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First of all, the good news is that whether or not it is valid service, you don't have any obligation or liability if you're not named on the lawsuit itself. That is, if you're not a party to the lawsuit, any judgment against your legally separated wife will have no bearing on you, and you have no obligation to try to find her and give her notice of that lawsuit.
As far as this is legal and correct service, that's dependent upon the Utah Rules of Civil Procedure (it's Utah, not California, because that's the state where the lawsuit is filed). That's in Rule 4(d):
(d) Method of service. Unless waived in writing, service of the summons and complaint shall be by one of the following methods:
(d)(1) Personal service. The summons and complaint may be served in any state or judicial district of the United States by the sheriff or constable or by the deputy of either, by a United States Marshal or by the marshal's deputy, or by any other person 18 years of age or older at the time of service and not a party to the action or a party's attorney. If the person to be served refuses to accept a copy of the process, service shall be sufficient if the person serving the same shall state the name of the process and offer to deliver a copy thereof. Personal service shall be made as follows:
(d)(1)(A) Upon any individual other than one covered by subparagraphs (B), (C) or (D) below, by delivering a copy of the summons and the complaint to the individual personally, or by leaving a copy at the individual's dwelling house or usual place of abode with some person of suitable age and discretion there residing, or by delivering a copy of the summons and the complaint to an agent authorized by appointment or by law to receive service of process;
(d)(1)(B) Upon an infant (being a person under 14 years) by delivering a copy of the summons and the complaint to the infant and also to the infant's father, mother or guardian or, if none can be found within the state, then to any person having the care and control of the infant, or with whom the infant resides, or in whose service the infant is employed;
(d)(1)(C) Upon an individual judicially declared to be of unsound mind or incapable of conducting the person's own affairs, by delivering a copy of the summons and the complaint to the person and to the person's legal representative if one has been appointed and in the absence of such representative, to the individual, if any, who has care, custody or control of the person;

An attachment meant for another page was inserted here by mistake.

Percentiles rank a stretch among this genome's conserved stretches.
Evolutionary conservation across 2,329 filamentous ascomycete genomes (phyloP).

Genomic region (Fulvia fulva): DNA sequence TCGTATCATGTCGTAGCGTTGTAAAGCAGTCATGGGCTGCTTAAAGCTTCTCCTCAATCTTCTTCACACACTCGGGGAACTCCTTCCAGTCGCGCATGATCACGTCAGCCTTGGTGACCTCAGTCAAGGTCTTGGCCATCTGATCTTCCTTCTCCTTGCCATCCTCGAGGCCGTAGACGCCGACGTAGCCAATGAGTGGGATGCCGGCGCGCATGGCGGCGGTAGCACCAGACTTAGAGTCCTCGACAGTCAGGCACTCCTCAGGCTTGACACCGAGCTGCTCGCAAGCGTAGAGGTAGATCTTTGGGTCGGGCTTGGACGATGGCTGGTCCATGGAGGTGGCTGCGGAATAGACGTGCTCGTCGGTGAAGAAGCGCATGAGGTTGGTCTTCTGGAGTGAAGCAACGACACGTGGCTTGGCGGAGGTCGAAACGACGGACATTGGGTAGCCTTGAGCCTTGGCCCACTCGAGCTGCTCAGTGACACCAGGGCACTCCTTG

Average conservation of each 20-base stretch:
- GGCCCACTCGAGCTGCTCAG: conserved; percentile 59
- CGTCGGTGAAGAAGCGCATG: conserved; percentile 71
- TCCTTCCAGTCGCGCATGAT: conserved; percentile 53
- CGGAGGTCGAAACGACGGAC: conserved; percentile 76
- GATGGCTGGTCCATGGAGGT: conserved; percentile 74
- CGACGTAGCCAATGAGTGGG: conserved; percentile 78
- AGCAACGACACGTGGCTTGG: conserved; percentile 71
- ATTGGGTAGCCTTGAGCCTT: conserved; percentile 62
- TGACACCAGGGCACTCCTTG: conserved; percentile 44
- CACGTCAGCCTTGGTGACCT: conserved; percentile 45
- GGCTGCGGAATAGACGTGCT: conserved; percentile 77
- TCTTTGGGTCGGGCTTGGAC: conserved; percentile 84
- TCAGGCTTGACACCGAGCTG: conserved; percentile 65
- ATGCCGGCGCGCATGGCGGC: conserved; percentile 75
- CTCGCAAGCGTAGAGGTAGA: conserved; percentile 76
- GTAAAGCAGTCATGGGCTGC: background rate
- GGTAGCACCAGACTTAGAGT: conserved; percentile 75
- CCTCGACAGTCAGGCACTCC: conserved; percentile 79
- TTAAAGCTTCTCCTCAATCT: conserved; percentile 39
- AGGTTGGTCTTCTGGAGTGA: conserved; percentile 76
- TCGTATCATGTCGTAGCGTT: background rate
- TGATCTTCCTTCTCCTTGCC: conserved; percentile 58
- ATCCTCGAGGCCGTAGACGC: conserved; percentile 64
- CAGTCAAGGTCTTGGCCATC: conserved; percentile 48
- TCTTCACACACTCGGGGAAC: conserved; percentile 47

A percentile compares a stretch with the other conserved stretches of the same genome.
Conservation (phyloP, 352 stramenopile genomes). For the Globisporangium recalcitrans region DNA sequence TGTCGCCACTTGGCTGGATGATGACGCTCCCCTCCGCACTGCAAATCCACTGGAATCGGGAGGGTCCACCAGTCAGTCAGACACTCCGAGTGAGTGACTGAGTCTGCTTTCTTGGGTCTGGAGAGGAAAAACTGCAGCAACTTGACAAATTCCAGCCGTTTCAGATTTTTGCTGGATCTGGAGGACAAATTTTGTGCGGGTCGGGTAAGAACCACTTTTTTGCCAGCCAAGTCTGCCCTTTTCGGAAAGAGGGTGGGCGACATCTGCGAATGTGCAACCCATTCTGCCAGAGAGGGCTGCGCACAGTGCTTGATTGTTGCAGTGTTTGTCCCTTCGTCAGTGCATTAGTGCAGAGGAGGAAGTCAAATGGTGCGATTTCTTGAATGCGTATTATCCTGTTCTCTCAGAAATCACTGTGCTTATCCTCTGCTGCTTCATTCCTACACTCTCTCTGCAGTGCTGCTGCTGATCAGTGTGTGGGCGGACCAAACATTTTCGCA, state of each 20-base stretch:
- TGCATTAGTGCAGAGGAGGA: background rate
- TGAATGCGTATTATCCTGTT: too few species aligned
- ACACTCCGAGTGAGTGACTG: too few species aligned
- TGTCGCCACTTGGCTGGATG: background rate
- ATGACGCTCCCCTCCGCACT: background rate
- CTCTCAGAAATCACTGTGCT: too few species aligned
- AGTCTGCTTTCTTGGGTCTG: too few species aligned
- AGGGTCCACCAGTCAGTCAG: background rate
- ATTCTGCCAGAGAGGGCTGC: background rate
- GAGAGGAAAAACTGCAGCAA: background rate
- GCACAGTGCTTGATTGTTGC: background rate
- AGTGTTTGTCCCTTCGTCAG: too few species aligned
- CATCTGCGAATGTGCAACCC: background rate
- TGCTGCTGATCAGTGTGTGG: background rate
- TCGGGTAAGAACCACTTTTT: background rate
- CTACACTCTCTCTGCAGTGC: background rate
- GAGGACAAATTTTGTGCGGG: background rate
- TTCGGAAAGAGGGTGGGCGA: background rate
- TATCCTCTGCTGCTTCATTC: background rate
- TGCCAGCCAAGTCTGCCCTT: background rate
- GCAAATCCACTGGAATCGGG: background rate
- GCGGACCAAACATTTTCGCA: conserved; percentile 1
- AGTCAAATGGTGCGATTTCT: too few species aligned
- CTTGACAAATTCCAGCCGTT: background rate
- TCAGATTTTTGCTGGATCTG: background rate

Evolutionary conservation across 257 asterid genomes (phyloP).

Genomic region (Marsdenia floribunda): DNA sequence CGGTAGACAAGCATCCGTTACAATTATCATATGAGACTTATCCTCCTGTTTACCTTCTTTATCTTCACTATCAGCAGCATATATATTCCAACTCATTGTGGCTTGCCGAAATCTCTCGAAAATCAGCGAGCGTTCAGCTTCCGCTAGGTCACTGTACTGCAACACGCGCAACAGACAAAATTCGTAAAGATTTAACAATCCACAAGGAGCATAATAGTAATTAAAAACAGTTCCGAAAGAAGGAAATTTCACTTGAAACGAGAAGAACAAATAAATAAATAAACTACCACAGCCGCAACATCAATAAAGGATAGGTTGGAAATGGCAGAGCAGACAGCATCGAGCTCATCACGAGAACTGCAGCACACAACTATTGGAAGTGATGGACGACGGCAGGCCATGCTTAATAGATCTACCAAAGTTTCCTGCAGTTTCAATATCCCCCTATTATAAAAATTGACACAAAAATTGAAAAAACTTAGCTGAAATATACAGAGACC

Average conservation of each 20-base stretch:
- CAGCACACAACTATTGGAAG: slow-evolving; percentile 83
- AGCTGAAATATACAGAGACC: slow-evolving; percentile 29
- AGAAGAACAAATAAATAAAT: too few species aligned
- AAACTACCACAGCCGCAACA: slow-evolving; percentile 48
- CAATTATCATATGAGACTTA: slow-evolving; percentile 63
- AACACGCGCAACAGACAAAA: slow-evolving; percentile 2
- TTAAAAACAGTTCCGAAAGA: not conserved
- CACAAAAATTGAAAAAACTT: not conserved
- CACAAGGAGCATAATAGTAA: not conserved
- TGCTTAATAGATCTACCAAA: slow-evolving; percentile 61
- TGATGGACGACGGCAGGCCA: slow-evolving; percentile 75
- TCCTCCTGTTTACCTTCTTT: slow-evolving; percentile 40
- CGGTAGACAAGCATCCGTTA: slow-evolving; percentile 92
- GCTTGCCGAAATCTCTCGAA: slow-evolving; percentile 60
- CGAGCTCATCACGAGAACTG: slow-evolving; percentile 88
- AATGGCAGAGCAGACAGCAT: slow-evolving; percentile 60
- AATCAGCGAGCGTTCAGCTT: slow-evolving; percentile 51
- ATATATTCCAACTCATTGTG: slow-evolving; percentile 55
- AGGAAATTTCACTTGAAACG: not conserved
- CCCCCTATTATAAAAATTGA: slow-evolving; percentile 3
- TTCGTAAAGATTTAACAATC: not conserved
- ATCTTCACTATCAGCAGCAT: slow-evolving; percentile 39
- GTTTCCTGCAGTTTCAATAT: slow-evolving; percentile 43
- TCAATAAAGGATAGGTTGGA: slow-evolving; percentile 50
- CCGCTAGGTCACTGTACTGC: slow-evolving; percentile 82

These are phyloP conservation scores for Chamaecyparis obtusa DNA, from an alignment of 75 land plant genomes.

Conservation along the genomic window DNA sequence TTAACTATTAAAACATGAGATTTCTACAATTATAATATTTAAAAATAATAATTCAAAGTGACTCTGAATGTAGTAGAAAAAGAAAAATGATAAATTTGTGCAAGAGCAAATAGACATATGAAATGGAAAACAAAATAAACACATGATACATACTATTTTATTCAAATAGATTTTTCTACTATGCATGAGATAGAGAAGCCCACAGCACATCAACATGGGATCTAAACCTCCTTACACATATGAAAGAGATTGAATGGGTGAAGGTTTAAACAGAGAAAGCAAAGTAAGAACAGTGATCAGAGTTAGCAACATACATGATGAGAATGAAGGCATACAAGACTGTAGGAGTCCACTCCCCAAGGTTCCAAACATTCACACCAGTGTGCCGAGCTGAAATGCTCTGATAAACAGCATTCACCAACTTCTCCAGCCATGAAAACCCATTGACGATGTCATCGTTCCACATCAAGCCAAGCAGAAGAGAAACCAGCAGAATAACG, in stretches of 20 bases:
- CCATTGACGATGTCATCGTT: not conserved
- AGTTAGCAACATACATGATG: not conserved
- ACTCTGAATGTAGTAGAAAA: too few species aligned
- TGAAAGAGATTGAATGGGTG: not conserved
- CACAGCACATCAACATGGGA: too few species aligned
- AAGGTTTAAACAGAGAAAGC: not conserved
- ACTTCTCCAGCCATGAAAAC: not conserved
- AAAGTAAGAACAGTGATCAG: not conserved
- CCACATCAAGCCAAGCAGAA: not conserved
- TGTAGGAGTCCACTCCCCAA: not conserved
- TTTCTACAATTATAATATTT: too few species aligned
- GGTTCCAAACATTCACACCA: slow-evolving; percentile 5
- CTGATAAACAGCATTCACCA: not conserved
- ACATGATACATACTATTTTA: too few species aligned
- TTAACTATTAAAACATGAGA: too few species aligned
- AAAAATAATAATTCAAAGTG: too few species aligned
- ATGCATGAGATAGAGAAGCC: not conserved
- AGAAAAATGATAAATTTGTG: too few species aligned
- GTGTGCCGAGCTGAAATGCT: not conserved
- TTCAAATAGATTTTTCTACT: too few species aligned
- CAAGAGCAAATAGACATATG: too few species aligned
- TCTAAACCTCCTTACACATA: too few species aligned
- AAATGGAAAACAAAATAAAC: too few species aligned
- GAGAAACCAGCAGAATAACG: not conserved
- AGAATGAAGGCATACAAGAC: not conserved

(d)(1)(D) Upon an individual incarcerated or committed at a facility operated by the state or any of its political subdivisions, by delivering a copy of the summons and the complaint to the person who has the care, custody, or control of the individual to be served, or to that person's designee or to the guardian or conservator of the individual to be served if one has been appointed, who shall, in any case, promptly deliver the process to the individual served;
(d)(1)(E) Upon any corporation not herein otherwise provided for, upon a partnership or upon an unincorporated association which is subject to suit under a common name, by delivering a copy of the summons and the complaint to an officer, a managing or general agent, or other agent authorized by appointment or by law to receive service of process and, if the agent is one authorized by statute to receive service and the statute so requires, by also mailing a copy of the summons and the complaint to the defendant. If no such officer or agent can be found within the state, and the defendant has, or advertises or holds itself out as having, an office or place of business within the state or elsewhere, or does business within this state or elsewhere, then upon the person in charge of such office or place of business;
(d)(1)(F) Upon an incorporated city or town, by delivering a copy of the summons and the complaint to the recorder;
(d)(1)(G) Upon a county, by delivering a copy of the summons and the complaint to the county clerk of such county;
(d)(1)(H) Upon a school district or board of education, by delivering a copy of the summons and the complaint to the superintendent or business administrator of the board;
(d)(1)(I) Upon an irrigation or drainage district, by delivering a copy of the summons and the complaint to the president or secretary of its board;
(d)(1)(J) Upon the state of Utah, in such cases as by law are authorized to be brought against the state, by delivering a copy of the summons and the complaint to the attorney general and any other person or agency required by statute to be served; and
(d)(1)(K) Upon a department or agency of the state of Utah, or upon any public board, commission or body, subject to suit, by delivering a copy of the summons and the complaint to any member of its governing board, or to its executive employee or secretary.
As you can see, there's nothing that gives them the right to validly serve process upon a spouse. It can be upon someone at the person's residence or usual place of abode, and IF she were living at your place of residence, then your acceptance of it would constitute legal service because you're of suitable age and maturity. But if she doesn't live there, the mere fact that you're still legally married has no basis on your ability to receive service of process.
Again, this imposes no obligation on you whatsoever. She can complain about lack of service of process and say that their service of process was not sufficient. She'd be the one to bring it up.
Hope that clears things up a bit. If you have any other questions, please let me know. If not, and you have not yet, please rate my answer AND press the "submit" button, if applicable. Please note that I don't get any credit for the time and effort that I spent on this answer unless and until you rate it positively (3 or more stars). Look for the stars on your screen (★★★★★). Thank you, ***** ***** luck to you!